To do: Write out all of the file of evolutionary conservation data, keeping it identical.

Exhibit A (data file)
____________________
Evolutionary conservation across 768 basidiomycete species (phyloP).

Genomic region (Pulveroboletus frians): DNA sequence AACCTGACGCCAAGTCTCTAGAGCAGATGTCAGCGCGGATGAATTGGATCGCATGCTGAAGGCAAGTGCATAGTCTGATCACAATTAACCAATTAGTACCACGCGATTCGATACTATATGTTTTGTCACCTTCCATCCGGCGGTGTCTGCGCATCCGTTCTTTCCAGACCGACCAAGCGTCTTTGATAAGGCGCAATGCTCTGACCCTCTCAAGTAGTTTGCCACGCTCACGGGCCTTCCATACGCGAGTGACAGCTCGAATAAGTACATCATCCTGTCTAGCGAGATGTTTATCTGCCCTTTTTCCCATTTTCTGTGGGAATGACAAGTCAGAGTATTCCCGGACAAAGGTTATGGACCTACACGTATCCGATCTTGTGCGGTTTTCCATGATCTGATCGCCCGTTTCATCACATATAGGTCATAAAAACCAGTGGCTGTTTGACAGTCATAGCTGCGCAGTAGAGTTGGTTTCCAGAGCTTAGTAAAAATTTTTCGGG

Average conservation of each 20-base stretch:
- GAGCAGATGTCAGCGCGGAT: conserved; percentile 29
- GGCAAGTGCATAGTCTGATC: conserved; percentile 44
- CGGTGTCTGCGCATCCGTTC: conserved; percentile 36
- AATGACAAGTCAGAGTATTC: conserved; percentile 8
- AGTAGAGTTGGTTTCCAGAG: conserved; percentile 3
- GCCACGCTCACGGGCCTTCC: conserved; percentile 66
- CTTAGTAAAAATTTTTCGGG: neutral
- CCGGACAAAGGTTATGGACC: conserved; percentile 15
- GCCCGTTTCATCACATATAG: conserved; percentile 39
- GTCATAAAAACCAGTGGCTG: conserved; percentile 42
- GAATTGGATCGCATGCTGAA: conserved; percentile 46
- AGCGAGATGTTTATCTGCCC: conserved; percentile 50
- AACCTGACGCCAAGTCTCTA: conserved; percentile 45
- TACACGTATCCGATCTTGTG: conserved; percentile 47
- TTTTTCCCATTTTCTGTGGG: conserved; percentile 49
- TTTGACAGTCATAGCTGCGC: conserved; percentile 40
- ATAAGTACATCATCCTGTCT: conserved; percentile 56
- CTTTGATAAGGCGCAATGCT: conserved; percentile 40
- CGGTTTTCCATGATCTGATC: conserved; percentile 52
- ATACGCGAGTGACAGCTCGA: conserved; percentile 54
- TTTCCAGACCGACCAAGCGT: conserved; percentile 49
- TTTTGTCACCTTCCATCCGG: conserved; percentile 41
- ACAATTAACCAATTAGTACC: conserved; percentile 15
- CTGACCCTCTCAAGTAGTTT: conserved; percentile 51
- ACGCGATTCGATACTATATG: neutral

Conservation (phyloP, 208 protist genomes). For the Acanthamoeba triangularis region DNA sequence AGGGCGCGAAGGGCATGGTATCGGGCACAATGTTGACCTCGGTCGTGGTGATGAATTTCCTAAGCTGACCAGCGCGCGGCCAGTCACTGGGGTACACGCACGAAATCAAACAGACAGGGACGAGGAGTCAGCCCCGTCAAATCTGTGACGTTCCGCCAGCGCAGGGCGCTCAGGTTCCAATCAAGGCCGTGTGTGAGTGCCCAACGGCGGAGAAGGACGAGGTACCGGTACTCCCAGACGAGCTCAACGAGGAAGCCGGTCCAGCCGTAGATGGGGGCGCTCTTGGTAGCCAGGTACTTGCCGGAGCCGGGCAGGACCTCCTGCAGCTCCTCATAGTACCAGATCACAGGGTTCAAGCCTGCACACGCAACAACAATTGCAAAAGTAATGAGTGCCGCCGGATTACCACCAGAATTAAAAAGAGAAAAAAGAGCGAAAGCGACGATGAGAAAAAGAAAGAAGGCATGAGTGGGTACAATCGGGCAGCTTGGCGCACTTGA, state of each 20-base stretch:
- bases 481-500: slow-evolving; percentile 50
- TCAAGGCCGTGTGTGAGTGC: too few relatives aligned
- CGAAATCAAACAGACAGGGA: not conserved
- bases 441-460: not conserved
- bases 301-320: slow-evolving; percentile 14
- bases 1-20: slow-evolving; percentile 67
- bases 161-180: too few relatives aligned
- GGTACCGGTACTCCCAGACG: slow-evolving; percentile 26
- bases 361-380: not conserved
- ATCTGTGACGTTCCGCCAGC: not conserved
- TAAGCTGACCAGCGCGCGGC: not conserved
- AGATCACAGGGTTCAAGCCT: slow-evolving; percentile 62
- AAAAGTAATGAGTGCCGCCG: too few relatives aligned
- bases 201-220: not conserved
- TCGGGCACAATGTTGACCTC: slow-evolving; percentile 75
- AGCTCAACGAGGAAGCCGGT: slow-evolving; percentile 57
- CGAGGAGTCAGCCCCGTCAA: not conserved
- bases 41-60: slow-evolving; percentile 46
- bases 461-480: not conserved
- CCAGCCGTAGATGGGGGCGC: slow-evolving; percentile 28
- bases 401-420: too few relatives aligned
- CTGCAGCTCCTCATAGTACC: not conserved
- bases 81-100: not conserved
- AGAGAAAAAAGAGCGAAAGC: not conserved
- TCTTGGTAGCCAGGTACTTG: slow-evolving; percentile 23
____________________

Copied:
Evolutionary conservation across 768 basidiomycete species (phyloP).

Genomic region (Pulveroboletus frians): DNA sequence AACCTGACGCCAAGTCTCTAGAGCAGATGTCAGCGCGGATGAATTGGATCGCATGCTGAAGGCAAGTGCATAGTCTGATCACAATTAACCAATTAGTACCACGCGATTCGATACTATATGTTTTGTCACCTTCCATCCGGCGGTGTCTGCGCATCCGTTCTTTCCAGACCGACCAAGCGTCTTTGATAAGGCGCAATGCTCTGACCCTCTCAAGTAGTTTGCCACGCTCACGGGCCTTCCATACGCGAGTGACAGCTCGAATAAGTACATCATCCTGTCTAGCGAGATGTTTATCTGCCCTTTTTCCCATTTTCTGTGGGAATGACAAGTCAGAGTATTCCCGGACAAAGGTTATGGACCTACACGTATCCGATCTTGTGCGGTTTTCCATGATCTGATCGCCCGTTTCATCACATATAGGTCATAAAAACCAGTGGCTGTTTGACAGTCATAGCTGCGCAGTAGAGTTGGTTTCCAGAGCTTAGTAAAAATTTTTCGGG

Average conservation of each 20-base stretch:
- GAGCAGATGTCAGCGCGGAT: conserved; percentile 29
- GGCAAGTGCATAGTCTGATC: conserved; percentile 44
- CGGTGTCTGCGCATCCGTTC: conserved; percentile 36
- AATGACAAGTCAGAGTATTC: conserved; percentile 8
- AGTAGAGTTGGTTTCCAGAG: conserved; percentile 3
- GCCACGCTCACGGGCCTTCC: conserved; percentile 66
- CTTAGTAAAAATTTTTCGGG: neutral
- CCGGACAAAGGTTATGGACC: conserved; percentile 15
- GCCCGTTTCATCACATATAG: conserved; percentile 39
- GTCATAAAAACCAGTGGCTG: conserved; percentile 42
- GAATTGGATCGCATGCTGAA: conserved; percentile 46
- AGCGAGATGTTTATCTGCCC: conserved; percentile 50
- AACCTGACGCCAAGTCTCTA: conserved; percentile 45
- TACACGTATCCGATCTTGTG: conserved; percentile 47
- TTTTTCCCATTTTCTGTGGG: conserved; percentile 49
- TTTGACAGTCATAGCTGCGC: conserved; percentile 40
- ATAAGTACATCATCCTGTCT: conserved; percentile 56
- CTTTGATAAGGCGCAATGCT: conserved; percentile 40
- CGGTTTTCCATGATCTGATC: conserved; percentile 52
- ATACGCGAGTGACAGCTCGA: conserved; percentile 54
- TTTCCAGACCGACCAAGCGT: conserved; percentile 49
- TTTTGTCACCTTCCATCCGG: conserved; percentile 41
- ACAATTAACCAATTAGTACC: conserved; percentile 15
- CTGACCCTCTCAAGTAGTTT: conserved; percentile 51
- ACGCGATTCGATACTATATG: neutral

Conservation (phyloP, 208 protist genomes). For the Acanthamoeba triangularis region DNA sequence AGGGCGCGAAGGGCATGGTATCGGGCACAATGTTGACCTCGGTCGTGGTGATGAATTTCCTAAGCTGACCAGCGCGCGGCCAGTCACTGGGGTACACGCACGAAATCAAACAGACAGGGACGAGGAGTCAGCCCCGTCAAATCTGTGACGTTCCGCCAGCGCAGGGCGCTCAGGTTCCAATCAAGGCCGTGTGTGAGTGCCCAACGGCGGAGAAGGACGAGGTACCGGTACTCCCAGACGAGCTCAACGAGGAAGCCGGTCCAGCCGTAGATGGGGGCGCTCTTGGTAGCCAGGTACTTGCCGGAGCCGGGCAGGACCTCCTGCAGCTCCTCATAGTACCAGATCACAGGGTTCAAGCCTGCACACGCAACAACAATTGCAAAAGTAATGAGTGCCGCCGGATTACCACCAGAATTAAAAAGAGAAAAAAGAGCGAAAGCGACGATGAGAAAAAGAAAGAAGGCATGAGTGGGTACAATCGGGCAGCTTGGCGCACTTGA, state of each 20-base stretch:
- bases 481-500: slow-evolving; percentile 50
- TCAAGGCCGTGTGTGAGTGC: too few relatives aligned
- CGAAATCAAACAGACAGGGA: not conserved
- bases 441-460: not conserved
- bases 301-320: slow-evolving; percentile 14
- bases 1-20: slow-evolving; percentile 67
- bases 161-180: too few relatives aligned
- GGTACCGGTACTCCCAGACG: slow-evolving; percentile 26
- bases 361-380: not conserved
- ATCTGTGACGTTCCGCCAGC: not conserved
- TAAGCTGACCAGCGCGCGGC: not conserved
- AGATCACAGGGTTCAAGCCT: slow-evolving; percentile 62
- AAAAGTAATGAGTGCCGCCG: too few relatives aligned
- bases 201-220: not conserved
- TCGGGCACAATGTTGACCTC: slow-evolving; percentile 75
- AGCTCAACGAGGAAGCCGGT: slow-evolving; percentile 57
- CGAGGAGTCAGCCCCGTCAA: not conserved
- bases 41-60: slow-evolving; percentile 46
- bases 461-480: not conserved
- CCAGCCGTAGATGGGGGCGC: slow-evolving; percentile 28
- bases 401-420: too few relatives aligned
- CTGCAGCTCCTCATAGTACC: not conserved
- bases 81-100: not conserved
- AGAGAAAAAAGAGCGAAAGC: not conserved
- TCTTGGTAGCCAGGTACTTG: slow-evolving; percentile 23